Stressed Out

“I’m stressed!” is so much part of our everyday language that it’s socially acceptable that were sometimes moody and sleep deprived. BUT there is the tolerable stress that motivates and propels us to get stuff done – parenting, work deadlines, housework. And there is that insidious stress that subtly builds up, persisting over time that is harmful to our health and relationships. This chronic stress can spiral out of control and lead to serious problems like anxiety and depression if not recognised early.

“These days, our stresses are measured not in moments with mountain lions, but in hours, days, and sometimes months with hectic workplaces, screaming toddlers, and money problems.” (pg. 176, John Medina, Brain Rules).

Too often, the build up of stress is so subtle that many people don’t even realise it’s becoming out of control. The first step to reducing stress is recognising how it’s affecting us, so we can do something about it. Researchers have identified three factors that when combined, suggest a person is stressed out!

1. Body response to the stress.

What do you feel in your body? What indicators suggest that you are stressed? Have friends, family, colleagues noticed your increasing stress levels?

2. Thinking that something terrible will happen if you face a situation.

Are you avoiding situations or experiences? Would you rather find ways to avoid a situation than experience it?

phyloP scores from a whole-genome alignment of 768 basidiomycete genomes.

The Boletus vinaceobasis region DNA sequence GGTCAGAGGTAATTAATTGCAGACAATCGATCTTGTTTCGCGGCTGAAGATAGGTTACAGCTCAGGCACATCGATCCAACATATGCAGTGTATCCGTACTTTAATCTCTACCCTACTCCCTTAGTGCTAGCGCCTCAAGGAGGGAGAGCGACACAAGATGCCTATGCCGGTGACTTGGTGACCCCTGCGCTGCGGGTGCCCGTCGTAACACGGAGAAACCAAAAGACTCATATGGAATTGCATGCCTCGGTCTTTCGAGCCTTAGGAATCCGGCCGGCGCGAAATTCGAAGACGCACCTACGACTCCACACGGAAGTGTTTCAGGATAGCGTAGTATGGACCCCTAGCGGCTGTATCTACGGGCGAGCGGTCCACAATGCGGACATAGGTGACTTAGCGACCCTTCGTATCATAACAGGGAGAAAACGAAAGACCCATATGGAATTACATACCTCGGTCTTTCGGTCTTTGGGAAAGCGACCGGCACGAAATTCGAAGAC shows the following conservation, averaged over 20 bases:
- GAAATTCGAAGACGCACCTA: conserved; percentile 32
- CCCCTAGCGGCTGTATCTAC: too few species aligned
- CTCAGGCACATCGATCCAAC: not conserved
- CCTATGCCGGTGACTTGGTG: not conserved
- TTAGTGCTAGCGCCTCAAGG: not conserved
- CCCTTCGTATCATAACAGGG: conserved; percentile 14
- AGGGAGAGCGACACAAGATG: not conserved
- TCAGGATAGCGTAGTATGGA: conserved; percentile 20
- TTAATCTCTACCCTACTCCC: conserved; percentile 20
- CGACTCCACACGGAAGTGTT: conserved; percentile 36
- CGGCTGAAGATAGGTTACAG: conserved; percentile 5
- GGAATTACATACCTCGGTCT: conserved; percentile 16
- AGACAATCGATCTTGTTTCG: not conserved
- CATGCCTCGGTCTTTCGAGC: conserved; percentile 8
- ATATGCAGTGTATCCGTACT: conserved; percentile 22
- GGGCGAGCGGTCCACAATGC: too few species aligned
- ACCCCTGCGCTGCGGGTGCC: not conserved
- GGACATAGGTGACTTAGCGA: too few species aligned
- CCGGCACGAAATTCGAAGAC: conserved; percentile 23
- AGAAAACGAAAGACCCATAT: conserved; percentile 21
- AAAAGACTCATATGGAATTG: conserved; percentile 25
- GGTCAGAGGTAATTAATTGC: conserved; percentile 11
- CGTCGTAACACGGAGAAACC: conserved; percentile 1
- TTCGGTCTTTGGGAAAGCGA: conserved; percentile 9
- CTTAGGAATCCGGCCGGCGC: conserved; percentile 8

3. Loss of control.

Do you feel a sense of helplessness when thinking about the situation? Do you believe you have no control in influencing the outcome or how you feel about a situation?

The good news is that your brain is so resilient and capable of being strengthened in ways that can help you deal with stress more effectively. There is so much more proven research on strategies that work on increasing your productivity and brain health to tackle stress.

Reduce stress with everyday changes:

1. Eat healthy – foods rich in vitamins and minerals to nourish the body. Check your alcohol and caffeine intake.

2. Get moving – start small and slowly increase activity and exercise levels.

3. Sleep well – adjust your habits to improve sleep quality.

4. Find enjoyment – doing things you like lowers stress hormones.

5. Reach out – talking to family and friends can provide validation and encourage us to make change.

6. Breathe – to elicit relaxation response.

7. Journal – to observe patterns in how you think, feel, behave.

8. Connecting with nature – has a positive impact on mood.